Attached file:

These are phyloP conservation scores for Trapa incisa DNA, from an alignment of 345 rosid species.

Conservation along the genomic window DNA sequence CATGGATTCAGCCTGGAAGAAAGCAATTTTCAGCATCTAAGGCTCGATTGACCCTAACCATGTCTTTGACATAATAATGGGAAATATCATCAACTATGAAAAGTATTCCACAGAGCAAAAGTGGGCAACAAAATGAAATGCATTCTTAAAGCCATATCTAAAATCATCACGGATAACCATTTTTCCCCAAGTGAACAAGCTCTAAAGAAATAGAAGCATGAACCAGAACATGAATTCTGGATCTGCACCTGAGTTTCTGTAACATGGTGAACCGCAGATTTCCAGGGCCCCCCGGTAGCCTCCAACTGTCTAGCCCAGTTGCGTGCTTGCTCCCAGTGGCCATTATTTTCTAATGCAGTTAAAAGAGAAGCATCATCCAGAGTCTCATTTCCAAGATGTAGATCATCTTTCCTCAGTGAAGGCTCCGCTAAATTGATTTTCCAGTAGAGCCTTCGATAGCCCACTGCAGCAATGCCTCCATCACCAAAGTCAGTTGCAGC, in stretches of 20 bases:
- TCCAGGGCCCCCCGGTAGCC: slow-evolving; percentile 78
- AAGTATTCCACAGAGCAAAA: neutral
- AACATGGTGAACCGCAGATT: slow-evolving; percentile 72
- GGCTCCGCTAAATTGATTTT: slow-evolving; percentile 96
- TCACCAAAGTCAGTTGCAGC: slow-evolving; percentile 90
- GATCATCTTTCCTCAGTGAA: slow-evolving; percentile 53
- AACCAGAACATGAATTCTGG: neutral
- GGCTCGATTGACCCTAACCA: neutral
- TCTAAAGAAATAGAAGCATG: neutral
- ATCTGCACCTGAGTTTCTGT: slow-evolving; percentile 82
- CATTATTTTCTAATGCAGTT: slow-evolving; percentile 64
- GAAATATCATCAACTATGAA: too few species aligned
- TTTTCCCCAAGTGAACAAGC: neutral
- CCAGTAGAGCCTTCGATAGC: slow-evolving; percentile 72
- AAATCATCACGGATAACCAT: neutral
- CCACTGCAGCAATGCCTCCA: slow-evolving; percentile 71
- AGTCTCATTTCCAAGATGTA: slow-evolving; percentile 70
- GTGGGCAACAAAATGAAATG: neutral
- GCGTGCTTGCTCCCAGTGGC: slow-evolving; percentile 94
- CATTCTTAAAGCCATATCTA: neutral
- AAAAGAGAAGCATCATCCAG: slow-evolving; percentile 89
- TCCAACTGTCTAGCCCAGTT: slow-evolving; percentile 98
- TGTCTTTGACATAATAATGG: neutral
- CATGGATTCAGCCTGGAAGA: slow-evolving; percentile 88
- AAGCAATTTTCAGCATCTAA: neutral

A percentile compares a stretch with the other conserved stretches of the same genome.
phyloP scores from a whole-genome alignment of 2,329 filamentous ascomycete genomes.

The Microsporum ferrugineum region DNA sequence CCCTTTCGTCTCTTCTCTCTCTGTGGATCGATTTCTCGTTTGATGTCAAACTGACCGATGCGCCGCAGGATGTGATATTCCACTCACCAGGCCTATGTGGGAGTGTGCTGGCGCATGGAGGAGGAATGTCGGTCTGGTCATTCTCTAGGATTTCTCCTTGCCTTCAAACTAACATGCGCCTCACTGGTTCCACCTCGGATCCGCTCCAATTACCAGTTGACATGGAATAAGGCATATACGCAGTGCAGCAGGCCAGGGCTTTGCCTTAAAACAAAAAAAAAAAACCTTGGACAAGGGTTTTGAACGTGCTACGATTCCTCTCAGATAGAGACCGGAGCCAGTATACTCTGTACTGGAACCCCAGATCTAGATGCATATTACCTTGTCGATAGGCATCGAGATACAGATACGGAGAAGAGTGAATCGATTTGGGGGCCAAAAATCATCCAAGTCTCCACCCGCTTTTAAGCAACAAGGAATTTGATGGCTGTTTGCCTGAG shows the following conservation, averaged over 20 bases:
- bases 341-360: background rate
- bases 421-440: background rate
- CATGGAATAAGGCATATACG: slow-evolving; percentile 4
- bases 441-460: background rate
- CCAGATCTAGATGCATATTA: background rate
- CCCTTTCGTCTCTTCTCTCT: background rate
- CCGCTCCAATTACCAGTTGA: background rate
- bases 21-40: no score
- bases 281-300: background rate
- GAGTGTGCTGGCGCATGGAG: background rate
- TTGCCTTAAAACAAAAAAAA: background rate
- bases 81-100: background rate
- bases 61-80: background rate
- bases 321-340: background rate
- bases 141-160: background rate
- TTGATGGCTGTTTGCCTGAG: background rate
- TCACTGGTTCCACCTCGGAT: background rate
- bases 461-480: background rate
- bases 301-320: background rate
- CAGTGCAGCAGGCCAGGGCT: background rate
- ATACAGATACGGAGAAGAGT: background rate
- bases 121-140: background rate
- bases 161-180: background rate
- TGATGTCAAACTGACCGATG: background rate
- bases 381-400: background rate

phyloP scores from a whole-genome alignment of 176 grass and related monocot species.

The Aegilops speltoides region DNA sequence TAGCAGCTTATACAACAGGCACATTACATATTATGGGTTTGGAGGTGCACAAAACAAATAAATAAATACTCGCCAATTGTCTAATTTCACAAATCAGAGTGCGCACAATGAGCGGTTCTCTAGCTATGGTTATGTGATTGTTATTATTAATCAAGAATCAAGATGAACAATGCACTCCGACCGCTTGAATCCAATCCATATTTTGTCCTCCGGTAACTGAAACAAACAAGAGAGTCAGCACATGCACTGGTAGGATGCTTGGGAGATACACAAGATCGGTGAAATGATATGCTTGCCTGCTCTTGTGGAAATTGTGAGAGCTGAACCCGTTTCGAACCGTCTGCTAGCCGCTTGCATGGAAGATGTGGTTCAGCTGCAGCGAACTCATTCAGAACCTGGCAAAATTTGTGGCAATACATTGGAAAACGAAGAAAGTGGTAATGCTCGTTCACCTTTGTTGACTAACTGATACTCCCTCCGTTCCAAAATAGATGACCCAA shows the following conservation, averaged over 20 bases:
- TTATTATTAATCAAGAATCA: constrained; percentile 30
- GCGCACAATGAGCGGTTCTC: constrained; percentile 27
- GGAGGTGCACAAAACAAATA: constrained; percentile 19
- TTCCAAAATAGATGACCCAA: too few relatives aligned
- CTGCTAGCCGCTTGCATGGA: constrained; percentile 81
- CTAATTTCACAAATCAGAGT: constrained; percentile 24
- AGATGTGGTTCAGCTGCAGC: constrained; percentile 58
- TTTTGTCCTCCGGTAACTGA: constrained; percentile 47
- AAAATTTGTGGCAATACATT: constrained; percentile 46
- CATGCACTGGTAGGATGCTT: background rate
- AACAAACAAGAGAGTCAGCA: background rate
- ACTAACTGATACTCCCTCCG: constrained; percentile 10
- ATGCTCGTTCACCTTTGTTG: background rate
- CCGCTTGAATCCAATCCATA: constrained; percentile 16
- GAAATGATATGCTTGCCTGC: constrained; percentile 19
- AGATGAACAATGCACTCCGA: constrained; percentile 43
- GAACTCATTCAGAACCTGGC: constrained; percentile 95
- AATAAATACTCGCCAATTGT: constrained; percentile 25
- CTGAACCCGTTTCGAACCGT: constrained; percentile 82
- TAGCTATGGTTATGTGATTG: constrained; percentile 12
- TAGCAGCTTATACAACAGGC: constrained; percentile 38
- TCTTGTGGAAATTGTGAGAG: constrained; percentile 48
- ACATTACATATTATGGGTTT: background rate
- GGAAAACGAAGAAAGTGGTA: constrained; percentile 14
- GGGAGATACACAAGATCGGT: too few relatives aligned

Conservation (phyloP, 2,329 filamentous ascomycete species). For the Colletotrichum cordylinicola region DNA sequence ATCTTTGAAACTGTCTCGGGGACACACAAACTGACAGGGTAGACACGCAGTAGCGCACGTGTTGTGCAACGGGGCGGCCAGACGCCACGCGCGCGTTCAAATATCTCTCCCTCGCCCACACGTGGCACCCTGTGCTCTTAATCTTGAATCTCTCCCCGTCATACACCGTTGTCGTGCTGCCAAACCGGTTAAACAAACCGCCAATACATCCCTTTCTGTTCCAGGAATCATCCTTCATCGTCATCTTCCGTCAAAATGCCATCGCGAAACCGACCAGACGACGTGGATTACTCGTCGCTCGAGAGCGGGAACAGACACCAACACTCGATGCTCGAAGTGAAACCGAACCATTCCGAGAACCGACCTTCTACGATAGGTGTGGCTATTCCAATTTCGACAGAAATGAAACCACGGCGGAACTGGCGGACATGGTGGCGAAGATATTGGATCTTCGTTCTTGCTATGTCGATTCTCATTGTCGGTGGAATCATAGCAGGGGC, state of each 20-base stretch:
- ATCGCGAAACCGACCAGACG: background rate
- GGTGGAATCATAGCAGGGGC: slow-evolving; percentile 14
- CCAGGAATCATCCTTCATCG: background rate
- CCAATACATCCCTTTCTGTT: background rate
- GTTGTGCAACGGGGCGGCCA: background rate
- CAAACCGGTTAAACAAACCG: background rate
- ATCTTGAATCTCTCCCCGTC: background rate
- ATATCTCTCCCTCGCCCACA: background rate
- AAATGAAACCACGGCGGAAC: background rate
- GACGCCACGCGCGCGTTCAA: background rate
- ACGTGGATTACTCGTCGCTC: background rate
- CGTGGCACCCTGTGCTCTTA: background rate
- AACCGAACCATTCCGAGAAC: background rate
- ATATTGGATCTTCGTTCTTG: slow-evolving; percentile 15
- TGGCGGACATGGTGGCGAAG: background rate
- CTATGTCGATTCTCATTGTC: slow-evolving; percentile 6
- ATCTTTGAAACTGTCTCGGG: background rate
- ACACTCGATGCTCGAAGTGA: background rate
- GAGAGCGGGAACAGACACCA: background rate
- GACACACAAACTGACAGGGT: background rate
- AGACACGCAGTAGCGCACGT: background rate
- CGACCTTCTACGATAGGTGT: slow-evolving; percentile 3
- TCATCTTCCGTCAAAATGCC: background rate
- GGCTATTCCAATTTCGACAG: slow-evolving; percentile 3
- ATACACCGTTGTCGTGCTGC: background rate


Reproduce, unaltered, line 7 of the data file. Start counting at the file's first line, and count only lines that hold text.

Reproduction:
- TCACCAAAGTCAGTTGCAGC: slow-evolving; percentile 90